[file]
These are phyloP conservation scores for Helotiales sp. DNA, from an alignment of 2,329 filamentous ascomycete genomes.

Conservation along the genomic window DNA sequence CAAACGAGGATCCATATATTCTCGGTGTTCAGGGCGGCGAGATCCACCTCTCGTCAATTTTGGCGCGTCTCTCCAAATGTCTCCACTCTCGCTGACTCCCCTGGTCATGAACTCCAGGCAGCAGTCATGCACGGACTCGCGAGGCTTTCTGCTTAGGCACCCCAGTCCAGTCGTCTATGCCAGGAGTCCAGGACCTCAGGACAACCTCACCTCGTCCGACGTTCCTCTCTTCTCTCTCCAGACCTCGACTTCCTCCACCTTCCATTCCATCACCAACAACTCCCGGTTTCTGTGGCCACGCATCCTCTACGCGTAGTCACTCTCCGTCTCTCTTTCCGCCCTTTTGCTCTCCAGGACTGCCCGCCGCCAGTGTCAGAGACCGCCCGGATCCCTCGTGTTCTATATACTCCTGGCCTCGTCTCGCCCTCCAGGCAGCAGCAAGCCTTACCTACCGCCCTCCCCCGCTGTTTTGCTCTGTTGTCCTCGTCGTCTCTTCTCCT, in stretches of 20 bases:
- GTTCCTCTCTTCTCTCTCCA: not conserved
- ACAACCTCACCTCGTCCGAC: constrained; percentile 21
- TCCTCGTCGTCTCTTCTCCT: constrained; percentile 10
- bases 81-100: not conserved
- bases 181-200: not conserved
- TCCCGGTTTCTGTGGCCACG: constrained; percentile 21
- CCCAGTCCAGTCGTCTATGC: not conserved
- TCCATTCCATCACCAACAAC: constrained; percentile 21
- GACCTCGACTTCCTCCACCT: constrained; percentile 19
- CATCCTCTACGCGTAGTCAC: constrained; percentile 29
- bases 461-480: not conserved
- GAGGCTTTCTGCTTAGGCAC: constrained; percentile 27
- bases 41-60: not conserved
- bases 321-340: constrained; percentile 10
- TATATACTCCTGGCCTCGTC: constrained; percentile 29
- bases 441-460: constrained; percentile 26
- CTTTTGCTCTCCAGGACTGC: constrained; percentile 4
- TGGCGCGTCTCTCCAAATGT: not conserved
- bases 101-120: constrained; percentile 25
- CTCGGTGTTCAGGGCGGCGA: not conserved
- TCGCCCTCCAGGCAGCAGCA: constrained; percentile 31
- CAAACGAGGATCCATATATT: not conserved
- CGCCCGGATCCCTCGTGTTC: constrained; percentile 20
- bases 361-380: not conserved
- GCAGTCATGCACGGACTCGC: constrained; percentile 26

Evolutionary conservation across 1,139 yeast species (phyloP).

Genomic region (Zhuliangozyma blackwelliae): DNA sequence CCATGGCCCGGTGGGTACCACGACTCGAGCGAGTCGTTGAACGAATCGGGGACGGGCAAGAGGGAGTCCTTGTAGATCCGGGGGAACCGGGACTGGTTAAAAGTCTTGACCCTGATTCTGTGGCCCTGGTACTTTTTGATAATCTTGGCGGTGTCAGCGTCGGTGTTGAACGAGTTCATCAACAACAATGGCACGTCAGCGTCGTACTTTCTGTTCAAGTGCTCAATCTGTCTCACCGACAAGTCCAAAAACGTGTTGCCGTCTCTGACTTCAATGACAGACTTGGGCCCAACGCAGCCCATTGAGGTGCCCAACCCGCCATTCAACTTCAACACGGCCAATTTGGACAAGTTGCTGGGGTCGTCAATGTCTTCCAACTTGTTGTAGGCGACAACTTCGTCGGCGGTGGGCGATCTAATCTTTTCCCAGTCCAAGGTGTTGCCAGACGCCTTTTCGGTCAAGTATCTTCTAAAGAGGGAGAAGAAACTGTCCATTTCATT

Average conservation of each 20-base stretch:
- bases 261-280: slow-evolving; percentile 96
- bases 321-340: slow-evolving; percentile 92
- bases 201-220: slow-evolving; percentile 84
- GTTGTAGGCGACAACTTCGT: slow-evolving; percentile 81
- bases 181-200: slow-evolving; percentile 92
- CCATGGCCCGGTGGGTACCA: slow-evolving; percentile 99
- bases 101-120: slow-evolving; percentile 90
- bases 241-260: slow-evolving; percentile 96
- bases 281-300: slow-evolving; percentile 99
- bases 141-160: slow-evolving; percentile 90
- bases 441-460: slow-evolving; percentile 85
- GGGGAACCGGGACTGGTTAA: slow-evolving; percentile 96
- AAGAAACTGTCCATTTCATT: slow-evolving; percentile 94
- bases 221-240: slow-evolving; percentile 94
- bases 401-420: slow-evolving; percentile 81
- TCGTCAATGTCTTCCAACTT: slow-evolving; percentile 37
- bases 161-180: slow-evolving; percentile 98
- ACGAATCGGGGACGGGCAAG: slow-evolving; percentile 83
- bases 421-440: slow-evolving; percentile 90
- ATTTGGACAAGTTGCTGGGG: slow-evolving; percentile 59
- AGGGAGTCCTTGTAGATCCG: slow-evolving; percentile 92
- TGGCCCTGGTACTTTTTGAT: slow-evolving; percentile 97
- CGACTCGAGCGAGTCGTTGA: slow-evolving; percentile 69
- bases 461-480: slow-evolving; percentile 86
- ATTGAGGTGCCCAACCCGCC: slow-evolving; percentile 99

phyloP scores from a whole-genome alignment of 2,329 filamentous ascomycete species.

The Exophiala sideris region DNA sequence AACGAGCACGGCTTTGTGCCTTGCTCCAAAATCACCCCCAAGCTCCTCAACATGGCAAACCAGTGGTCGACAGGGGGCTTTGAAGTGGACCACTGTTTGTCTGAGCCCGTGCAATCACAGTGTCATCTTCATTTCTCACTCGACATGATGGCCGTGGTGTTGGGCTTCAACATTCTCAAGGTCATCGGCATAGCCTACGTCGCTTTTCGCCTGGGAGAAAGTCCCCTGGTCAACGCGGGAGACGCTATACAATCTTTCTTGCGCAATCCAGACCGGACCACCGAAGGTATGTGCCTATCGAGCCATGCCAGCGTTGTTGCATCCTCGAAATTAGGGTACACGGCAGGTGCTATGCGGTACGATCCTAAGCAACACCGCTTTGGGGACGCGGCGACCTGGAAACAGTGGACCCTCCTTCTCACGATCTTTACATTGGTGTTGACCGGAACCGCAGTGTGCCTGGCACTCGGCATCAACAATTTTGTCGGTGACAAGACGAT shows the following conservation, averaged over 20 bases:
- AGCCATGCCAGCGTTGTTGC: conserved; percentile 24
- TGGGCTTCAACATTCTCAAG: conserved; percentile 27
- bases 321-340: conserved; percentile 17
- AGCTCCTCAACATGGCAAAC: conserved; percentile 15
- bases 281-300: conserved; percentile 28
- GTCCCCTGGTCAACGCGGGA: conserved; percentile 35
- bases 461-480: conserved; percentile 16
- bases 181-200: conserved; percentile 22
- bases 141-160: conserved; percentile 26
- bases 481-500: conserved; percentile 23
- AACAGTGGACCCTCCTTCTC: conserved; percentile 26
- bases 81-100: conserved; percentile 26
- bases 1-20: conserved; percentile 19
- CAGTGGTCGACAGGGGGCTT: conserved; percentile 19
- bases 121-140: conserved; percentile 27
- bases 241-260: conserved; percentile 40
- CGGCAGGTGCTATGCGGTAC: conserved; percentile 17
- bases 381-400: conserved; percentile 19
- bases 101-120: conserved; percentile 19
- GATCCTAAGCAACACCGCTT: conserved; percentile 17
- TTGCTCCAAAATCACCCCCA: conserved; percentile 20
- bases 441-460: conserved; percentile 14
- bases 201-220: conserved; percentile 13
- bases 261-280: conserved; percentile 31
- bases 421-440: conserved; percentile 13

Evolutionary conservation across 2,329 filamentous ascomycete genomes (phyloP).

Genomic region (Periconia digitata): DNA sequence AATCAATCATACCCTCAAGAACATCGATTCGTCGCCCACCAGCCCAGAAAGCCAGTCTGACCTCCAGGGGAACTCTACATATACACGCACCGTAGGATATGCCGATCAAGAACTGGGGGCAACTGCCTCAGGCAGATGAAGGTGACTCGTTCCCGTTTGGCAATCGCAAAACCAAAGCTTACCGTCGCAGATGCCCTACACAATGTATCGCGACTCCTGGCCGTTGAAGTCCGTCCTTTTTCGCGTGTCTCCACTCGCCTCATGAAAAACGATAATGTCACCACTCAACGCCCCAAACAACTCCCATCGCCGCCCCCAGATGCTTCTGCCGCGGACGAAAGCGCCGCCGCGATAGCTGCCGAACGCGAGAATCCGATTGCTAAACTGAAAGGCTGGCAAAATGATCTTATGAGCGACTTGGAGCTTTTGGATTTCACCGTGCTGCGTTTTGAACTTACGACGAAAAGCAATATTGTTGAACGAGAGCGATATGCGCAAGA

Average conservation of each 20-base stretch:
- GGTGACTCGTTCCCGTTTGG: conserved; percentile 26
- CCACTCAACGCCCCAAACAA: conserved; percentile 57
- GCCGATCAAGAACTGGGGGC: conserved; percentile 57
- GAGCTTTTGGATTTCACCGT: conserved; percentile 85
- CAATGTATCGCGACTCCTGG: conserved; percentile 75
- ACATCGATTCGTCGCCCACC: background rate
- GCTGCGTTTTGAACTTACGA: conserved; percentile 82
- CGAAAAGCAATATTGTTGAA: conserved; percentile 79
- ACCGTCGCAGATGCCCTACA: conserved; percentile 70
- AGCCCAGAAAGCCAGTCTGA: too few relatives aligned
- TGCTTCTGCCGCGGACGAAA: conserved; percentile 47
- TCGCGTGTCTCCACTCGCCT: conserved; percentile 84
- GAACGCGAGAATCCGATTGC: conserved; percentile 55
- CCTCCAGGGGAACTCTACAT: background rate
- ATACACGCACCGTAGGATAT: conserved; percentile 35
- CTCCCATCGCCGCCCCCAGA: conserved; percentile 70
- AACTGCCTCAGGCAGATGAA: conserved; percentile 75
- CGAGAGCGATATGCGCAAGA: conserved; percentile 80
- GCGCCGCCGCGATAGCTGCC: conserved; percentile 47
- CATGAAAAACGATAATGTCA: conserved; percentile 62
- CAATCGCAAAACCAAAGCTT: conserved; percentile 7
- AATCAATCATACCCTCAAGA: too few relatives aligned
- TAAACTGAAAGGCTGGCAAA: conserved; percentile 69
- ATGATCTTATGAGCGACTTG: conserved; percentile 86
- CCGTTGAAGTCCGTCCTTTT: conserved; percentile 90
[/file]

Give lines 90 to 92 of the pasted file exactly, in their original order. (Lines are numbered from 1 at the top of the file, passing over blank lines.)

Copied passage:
- CAATGTATCGCGACTCCTGG: conserved; percentile 75
- ACATCGATTCGTCGCCCACC: background rate
- GCTGCGTTTTGAACTTACGA: conserved; percentile 82